The Hierarchy of Cheese
Since the dark ages the vast majority of great cheese has traditionally been made in Europe. For countries that started young and poor like the States, our palate was geared towards what we could afford. If it was tough, bland and cheap, we’d boil the crap out of it anyway just to be sure. Cheese didn’t fit very well in this culinary paradigm. But with war after war in the 20th century, Europeans fled to America with the clothes on their back and a love of delicious cheeses with unpronounceable names. They slowly chipped away at our nations love affair with blandness (“Oooh, you’re so sexy and…..uh, what was your name again?”).
In 1990s, the dominance of European cheese on the American market started to shift when dairy farmers suddenly saw the price of milk collapse. Back then about half of all American milk was from smaller farms. And to make matters worse, the amount of cow’s milk produced in the USA increased year after year. By the new millennium, while a dairy farmer’s costs were the same, revenue from milk sales were the lowest in over a decade. This economic disaster destroyed many family farms.
While many dairies didn’t survive, some did and it was cheese that came to the rescue. These farmers attacked the problem like the Gordian knot. Where Alexander the Great used his sword to slice the knot in half, farms cut out the middleman and started making their own cheese. Profit margins were much higher selling cheese made from their own milk.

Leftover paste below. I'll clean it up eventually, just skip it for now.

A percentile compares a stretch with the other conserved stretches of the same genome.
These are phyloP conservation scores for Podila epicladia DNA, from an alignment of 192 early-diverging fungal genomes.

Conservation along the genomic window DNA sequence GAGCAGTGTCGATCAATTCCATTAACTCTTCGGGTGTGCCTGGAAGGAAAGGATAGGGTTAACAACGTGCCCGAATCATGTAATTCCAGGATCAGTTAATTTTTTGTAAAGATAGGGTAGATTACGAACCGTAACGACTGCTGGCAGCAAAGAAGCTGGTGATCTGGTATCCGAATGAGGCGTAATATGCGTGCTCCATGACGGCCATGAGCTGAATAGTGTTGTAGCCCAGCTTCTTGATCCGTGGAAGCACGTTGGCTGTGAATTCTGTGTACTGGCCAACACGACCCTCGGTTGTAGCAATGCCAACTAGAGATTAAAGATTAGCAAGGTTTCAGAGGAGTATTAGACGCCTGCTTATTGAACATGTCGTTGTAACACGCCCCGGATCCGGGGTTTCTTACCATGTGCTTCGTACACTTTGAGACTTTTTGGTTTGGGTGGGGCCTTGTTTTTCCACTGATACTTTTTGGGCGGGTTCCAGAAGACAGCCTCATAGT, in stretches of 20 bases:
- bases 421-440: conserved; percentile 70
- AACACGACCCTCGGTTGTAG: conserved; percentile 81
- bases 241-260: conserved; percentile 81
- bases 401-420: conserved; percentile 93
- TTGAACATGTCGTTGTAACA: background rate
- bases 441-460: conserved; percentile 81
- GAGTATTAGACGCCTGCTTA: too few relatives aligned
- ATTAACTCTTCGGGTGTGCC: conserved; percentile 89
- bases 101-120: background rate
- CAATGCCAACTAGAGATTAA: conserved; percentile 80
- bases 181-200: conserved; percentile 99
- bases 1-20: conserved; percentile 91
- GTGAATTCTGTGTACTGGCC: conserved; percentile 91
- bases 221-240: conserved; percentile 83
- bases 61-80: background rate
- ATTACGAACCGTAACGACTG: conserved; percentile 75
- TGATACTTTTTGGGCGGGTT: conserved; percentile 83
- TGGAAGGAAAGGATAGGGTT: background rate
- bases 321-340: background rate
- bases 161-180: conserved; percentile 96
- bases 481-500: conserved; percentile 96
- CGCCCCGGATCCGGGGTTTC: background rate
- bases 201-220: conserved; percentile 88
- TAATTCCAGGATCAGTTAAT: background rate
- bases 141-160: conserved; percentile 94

When I started working in the late 90’s, a lot of these new American cheeses weren’t very good. While there are other factors that influence cheese quality (weather, use of silage vs. grazing, etc.) the experience and talent of the cheese maker is critical. Colin Hall of Butler’s Farmhouse Cheeses up near Manchester, England (a very proper northern English gentleman who was shocked when I took him to a Hooters) once told me “You can take an idiot cheese maker and give them beautiful raw milk, or a genius cheese maker and give them pasteurized milk. The genius will always make the better cheese.”
The American artisanal cheese movement continued to grow. Some states like Vermont, Wisconsin and California started to provide local cheese makers with more and more support. Ten years later this burgeoning domestic supply was blessed with the arrival of a very weak American dollar. European dairy was now fifty times more expensive than before. Suddenly Americans started voting with their shrinking wallets and supporting local cheese makers with a vengeance.
American Cheesemakers Hold Their Own
Today the cheese makers are holding their own in the manufacture of quality cheeses (though in the area of affinage I still think that the United States has some catching up to do – notable exceptions are Crown Finish Caves in Brooklyn and the sometimes arrogant Jasper Hill in Vermont.) But to be fair, the F.D.A. is making it very difficult for American